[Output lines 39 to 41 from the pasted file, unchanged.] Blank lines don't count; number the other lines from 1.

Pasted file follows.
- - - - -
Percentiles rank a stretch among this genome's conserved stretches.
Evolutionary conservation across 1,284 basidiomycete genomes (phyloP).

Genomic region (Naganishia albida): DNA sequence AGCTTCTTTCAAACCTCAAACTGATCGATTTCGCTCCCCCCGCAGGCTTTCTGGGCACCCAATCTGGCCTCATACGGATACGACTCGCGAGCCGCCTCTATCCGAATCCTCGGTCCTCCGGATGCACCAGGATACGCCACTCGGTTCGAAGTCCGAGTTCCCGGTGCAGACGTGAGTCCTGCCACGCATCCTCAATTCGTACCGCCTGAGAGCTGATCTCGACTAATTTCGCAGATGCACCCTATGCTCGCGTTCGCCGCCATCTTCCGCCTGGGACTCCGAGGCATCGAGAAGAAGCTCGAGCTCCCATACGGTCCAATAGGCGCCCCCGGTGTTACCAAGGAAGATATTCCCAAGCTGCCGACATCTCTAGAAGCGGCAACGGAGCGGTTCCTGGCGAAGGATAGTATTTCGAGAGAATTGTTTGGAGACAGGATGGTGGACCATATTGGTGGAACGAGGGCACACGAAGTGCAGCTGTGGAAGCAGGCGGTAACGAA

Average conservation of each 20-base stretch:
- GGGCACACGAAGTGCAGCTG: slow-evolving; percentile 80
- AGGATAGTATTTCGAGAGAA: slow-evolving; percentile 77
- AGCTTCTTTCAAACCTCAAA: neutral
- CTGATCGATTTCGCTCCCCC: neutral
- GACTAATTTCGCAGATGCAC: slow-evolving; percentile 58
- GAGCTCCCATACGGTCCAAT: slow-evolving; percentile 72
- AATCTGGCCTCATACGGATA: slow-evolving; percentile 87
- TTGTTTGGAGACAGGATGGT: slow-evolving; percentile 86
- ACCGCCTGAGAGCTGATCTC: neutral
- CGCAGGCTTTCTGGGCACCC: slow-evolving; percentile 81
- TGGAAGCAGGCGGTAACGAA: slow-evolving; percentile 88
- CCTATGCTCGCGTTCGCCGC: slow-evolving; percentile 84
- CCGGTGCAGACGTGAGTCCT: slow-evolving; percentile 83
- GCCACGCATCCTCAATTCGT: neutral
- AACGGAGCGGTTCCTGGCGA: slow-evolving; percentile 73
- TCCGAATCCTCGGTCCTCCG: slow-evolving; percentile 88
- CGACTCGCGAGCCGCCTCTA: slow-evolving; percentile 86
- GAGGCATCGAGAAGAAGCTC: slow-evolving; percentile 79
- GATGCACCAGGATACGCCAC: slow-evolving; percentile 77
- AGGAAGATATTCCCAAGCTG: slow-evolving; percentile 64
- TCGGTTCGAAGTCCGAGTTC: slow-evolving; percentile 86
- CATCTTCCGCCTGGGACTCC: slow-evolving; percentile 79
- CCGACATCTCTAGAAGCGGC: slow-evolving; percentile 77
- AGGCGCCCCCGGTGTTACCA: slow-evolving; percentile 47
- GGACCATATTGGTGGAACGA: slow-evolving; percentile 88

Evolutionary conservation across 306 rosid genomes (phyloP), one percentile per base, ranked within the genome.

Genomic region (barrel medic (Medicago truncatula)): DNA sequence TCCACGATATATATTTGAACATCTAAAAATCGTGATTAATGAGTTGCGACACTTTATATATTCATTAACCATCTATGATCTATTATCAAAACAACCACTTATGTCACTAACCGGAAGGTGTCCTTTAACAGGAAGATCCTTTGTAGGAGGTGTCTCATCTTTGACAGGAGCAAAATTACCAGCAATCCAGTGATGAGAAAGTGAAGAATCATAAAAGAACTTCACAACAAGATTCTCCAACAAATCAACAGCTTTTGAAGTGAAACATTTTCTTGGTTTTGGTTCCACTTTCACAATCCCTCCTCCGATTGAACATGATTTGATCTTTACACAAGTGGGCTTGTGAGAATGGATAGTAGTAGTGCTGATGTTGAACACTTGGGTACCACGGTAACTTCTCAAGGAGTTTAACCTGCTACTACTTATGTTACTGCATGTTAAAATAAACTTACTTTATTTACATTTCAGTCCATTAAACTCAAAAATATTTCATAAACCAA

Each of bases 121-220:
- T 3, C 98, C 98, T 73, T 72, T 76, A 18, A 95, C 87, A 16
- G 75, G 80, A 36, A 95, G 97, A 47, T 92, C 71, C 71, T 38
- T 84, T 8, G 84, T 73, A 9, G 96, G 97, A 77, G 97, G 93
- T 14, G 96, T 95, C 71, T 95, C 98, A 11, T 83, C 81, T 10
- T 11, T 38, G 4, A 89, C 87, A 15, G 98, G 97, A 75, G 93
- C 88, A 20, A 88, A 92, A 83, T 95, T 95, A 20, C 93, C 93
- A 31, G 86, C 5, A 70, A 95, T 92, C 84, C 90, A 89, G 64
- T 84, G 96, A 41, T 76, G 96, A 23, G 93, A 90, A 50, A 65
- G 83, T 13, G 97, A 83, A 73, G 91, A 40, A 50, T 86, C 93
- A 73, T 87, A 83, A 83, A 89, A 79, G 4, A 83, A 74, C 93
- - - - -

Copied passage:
- A 31, G 86, C 5, A 70, A 95, T 92, C 84, C 90, A 89, G 64
- T 84, G 96, A 41, T 76, G 96, A 23, G 93, A 90, A 50, A 65
- G 83, T 13, G 97, A 83, A 73, G 91, A 40, A 50, T 86, C 93